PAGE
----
Ming the Mechanic
The NewsLog of Flemming Funch

Thursday, June 28, 2007day link 

 Wide-angle Immersive Stereoscope
picture Pink Tentacle
A research team led by Susumu Tachi from the University of Tokyo has developed a rotating panoramic display that immerses viewers in a 3D video environment. The Telexistence Wide-angle Immersive STEReoscope, or TWISTER, is the world’s first full-color 360-degree 3D display that does not require viewers to wear special glasses, says professor Tachi, who has spent over 10 years researching and developing the device.

Inside the 1.2 meter (4 ft) tall, 2 meter (6.5 ft) wide cylindrical display are 50,000 LEDs arranged in columns. As the display rotates around the observer’s head at a speed of 1.6 revolutions per second, these specially arranged LED columns show a slightly different image to each of the observer’s eyes, thus creating the illusion of a 3D image. In other words, TWISTER tricks the eye by exploiting what is known as “binocular parallax” — the apparent difference in position of an object as seen separately by the left eye and the right eye.
Cool, I want one. Quality doesn't look great, and it isn't live, but it sounds promising.
[ | 2007-06-28 22:03 | 10 comments | PermaLink ]  More >

 How the record industry committed suicide
Rolling Stone has the first of a two part series declaring the music industry dead, by suicide:
So who killed the record industry as we knew it? "The record companies have created this situation themselves," says Simon Wright, CEO of Virgin Entertainment Group, which operates Virgin Megastores. While there are factors outside of the labels' control -- from the rise of the Internet to the popularity of video games and DVDs -- many in the industry see the last seven years as a series of botched opportunities. And among the biggest, they say, was the labels' failure to address online piracy at the beginning by making peace with the first file-sharing service, Napster. "They left billions and billions of dollars on the table by suing Napster -- that was the moment that the labels killed themselves," says Jeff Kwatinetz, CEO of management company the Firm. "The record business had an unbelievable opportunity there. They were all using the same service. It was as if everybody was listening to the same radio station. Then Napster shut down, and all those 30 or 40 million people went to other [file-sharing services]."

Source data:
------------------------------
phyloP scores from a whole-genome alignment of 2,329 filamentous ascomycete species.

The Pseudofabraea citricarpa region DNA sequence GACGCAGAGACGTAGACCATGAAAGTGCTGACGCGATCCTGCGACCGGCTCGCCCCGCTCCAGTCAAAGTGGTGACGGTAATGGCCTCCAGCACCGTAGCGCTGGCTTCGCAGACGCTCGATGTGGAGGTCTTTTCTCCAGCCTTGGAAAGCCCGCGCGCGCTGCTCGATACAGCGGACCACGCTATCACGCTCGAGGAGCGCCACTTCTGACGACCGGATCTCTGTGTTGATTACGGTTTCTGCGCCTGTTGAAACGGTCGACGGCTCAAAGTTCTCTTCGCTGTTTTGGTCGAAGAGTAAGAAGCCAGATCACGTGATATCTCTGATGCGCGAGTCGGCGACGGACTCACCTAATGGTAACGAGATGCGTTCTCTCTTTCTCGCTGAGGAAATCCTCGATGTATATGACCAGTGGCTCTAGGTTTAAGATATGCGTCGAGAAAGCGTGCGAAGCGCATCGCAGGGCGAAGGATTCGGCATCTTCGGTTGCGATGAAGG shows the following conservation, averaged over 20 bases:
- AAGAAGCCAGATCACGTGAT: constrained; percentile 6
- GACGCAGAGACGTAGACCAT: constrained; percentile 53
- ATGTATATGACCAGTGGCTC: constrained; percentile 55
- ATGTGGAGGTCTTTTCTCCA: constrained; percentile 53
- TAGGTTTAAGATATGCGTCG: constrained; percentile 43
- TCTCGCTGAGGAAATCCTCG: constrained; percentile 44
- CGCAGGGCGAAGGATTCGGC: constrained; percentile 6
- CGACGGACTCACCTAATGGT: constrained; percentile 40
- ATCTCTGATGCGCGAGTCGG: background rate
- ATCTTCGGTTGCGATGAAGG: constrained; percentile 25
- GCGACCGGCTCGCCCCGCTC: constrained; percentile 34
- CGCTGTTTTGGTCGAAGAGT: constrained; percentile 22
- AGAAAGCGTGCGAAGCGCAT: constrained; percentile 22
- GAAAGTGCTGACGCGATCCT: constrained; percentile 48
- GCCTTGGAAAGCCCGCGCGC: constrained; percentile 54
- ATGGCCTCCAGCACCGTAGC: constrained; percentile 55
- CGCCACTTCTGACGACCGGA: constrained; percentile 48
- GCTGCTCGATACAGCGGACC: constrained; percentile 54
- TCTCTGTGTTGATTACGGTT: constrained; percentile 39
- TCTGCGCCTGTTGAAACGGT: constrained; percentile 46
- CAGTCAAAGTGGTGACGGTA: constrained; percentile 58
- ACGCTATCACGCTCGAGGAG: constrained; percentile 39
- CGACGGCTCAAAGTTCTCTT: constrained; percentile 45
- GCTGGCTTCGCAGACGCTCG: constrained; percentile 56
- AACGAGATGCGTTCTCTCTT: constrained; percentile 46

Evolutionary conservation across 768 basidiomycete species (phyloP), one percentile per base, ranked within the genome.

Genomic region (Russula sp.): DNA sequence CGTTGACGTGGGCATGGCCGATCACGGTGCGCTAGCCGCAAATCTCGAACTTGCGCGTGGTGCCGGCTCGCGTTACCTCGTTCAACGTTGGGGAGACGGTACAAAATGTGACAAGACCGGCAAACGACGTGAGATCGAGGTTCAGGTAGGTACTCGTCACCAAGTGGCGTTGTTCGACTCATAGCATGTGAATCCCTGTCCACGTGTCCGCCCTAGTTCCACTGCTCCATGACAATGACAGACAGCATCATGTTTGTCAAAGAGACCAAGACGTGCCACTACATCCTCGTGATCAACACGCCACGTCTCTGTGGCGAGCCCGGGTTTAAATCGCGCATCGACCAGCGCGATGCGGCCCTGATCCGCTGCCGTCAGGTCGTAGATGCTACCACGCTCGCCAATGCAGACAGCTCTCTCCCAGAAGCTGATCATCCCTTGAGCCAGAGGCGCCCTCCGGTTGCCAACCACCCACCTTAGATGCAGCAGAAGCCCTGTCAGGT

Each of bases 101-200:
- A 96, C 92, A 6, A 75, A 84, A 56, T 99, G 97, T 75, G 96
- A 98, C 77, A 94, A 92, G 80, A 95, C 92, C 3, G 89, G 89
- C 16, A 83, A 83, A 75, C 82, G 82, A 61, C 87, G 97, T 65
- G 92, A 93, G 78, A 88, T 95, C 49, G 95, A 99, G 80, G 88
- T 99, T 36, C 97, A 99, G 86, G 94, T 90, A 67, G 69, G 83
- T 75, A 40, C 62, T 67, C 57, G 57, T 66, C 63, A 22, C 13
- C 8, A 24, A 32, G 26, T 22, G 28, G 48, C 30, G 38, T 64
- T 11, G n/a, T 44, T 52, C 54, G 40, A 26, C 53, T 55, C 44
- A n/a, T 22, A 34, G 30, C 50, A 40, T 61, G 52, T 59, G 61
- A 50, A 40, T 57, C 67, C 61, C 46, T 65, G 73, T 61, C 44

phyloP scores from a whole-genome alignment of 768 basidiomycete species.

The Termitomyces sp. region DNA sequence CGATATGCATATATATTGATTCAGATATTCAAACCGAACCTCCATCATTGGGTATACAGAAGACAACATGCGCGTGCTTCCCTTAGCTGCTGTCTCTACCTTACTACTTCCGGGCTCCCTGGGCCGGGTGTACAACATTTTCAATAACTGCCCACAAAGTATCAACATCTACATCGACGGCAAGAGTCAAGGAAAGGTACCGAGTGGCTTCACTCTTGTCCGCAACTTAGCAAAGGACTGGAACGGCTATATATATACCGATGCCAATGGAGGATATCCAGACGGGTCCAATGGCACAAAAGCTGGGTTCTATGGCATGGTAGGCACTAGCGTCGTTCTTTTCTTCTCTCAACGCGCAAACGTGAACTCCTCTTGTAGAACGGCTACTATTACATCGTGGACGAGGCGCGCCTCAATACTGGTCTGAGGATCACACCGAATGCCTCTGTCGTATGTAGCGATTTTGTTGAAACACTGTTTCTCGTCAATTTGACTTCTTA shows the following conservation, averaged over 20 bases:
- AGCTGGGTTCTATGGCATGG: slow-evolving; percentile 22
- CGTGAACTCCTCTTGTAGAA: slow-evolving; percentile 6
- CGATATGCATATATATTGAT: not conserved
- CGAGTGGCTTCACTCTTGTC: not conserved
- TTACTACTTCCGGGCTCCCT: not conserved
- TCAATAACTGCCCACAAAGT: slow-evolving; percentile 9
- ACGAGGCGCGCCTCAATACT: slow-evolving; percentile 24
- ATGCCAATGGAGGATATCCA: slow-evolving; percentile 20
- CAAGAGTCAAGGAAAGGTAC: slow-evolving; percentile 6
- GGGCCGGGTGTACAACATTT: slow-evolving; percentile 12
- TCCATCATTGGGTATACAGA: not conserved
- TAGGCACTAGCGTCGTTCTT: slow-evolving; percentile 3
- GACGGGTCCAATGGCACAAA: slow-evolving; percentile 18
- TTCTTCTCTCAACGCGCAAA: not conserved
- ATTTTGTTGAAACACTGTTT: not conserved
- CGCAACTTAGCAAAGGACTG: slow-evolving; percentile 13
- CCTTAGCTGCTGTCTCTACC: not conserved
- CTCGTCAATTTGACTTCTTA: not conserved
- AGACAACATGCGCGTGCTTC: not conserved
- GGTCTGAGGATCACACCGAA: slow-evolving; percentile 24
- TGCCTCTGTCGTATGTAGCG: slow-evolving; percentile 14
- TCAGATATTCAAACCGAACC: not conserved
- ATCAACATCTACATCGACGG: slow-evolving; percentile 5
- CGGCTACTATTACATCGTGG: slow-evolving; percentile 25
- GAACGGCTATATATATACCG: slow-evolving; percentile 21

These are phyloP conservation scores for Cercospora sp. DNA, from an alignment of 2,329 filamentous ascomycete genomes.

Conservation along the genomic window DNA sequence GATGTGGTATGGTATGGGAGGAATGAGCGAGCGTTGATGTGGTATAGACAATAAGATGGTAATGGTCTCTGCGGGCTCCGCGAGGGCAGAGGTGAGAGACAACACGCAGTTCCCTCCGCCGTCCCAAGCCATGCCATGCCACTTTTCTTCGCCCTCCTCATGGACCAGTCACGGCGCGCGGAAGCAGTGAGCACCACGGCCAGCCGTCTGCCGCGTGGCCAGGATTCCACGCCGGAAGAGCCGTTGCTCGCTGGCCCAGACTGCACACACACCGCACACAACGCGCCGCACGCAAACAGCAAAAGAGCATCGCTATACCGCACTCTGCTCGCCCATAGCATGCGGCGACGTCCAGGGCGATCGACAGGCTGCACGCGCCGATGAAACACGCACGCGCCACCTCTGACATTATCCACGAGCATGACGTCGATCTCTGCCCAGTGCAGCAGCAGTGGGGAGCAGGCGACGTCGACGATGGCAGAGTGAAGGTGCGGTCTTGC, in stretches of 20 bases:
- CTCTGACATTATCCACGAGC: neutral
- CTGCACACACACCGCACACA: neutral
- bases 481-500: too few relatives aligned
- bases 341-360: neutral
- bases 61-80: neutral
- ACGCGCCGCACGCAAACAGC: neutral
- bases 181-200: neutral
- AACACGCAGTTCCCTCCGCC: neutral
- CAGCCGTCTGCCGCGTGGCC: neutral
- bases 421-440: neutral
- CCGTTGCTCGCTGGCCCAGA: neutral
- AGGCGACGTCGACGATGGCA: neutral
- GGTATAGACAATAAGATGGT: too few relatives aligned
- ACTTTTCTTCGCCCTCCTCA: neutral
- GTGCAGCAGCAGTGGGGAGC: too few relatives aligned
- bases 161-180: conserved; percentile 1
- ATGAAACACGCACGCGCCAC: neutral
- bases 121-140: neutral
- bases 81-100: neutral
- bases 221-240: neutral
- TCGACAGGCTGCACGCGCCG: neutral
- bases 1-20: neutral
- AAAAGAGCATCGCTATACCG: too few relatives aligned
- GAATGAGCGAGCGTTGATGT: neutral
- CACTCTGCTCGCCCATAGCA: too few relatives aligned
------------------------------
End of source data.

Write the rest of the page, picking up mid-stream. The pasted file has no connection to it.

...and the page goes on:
It all could have been different: Seven years ago, the music industry's top executives gathered for secret talks with Napster CEO Hank Barry. At a July 15th, 2000, meeting, the execs -- including the CEO of Universal's parent company, Edgar Bronfman Jr.; Sony Corp. head Nobuyuki Idei; and Bertelsmann chief Thomas Middelhof -- sat in a hotel in Sun Valley, Idaho, with Barry and told him that they wanted to strike licensing deals with Napster. "Mr. Idei started the meeting," recalls Barry, now a director in the law firm Howard Rice. "He was talking about how Napster was something the customers wanted."
(Via BoingBoing).

Yeah, one can't really imagine how they could possibly have acted more stupidly. Thousand times worse than the guy who invented new Coke.
[ | 2007-06-28 22:21 | 14 comments | PermaLink ]  More >

 The Dunning-Kruger effect
The Dunning-Kruger effect is the phenomenon whereby people who have little knowledge systematically think that they know more than others who have much more knowledge.

The phenomenon was demonstrated in a series of experiments performed by Justin Kruger and David Dunning, then both of Cornell University. Their results were published in the Journal of Personality and Social Psychology in December 1999.

Kruger and Dunning noted a number of previous studies which tend to suggest that in skills as diverse as reading comprehension, operating a motor vehicle, and playing chess or tennis, that "ignorance more frequently begets confidence than does knowledge" (as Charles Darwin put it). They hypothesized that with a typical skill which humans may possess in greater or lesser degree,

1. incompetent individuals tend to overestimate their own level of skill,
2. incompetent individuals fail to recognize genuine skill in others,
3. incompetent individuals fail to recognize the extremity of their inadequacy,
4. if they can be trained to substantially improve their own skill level, these individuals can recognize and acknowledge their own previous lack
I guess I feel a little better about feeling ignorant and incompentent sometimes.

Oh, and here's a quote from a very wise man:
"I have approximate answers and possible beliefs and different degrees of certainty about different things, but I'm not absolutely sure of anything..." -- Richard Feynman

[ | 2007-06-28 22:28 | 33 comments | PermaLink ]  More >

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